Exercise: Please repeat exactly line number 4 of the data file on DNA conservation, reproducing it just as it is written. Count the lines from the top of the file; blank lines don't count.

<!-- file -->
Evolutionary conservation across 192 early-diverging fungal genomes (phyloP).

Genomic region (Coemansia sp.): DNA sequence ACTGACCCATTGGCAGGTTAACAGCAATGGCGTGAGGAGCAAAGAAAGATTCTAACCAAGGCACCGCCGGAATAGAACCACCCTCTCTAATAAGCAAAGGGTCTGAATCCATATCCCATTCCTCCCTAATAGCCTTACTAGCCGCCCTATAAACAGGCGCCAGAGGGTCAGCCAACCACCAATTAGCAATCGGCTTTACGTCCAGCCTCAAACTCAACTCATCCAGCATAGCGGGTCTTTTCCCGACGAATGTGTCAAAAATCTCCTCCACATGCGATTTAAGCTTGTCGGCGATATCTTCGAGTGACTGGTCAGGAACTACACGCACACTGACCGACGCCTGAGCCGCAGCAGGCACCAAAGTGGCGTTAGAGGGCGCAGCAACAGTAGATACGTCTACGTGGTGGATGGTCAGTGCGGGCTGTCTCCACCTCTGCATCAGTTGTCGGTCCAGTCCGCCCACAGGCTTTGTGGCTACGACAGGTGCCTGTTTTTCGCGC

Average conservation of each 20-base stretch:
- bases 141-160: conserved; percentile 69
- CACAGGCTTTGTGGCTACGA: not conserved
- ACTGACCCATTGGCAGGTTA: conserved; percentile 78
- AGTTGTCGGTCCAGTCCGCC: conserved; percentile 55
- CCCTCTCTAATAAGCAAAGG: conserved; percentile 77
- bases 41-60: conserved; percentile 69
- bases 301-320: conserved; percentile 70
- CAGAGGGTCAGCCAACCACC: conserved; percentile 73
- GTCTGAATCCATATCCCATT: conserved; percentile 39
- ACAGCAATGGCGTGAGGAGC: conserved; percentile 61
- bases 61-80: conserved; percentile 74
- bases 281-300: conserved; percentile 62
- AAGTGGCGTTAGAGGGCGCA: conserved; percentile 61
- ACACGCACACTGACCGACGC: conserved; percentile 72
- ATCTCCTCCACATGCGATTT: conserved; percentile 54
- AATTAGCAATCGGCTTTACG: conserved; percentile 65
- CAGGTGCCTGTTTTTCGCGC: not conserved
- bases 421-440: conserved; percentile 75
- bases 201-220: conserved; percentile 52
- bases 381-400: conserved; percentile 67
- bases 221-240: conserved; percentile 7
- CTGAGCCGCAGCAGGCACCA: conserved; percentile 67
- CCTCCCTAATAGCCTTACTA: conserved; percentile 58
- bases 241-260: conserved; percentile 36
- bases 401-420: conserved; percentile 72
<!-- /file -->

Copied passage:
- bases 141-160: conserved; percentile 69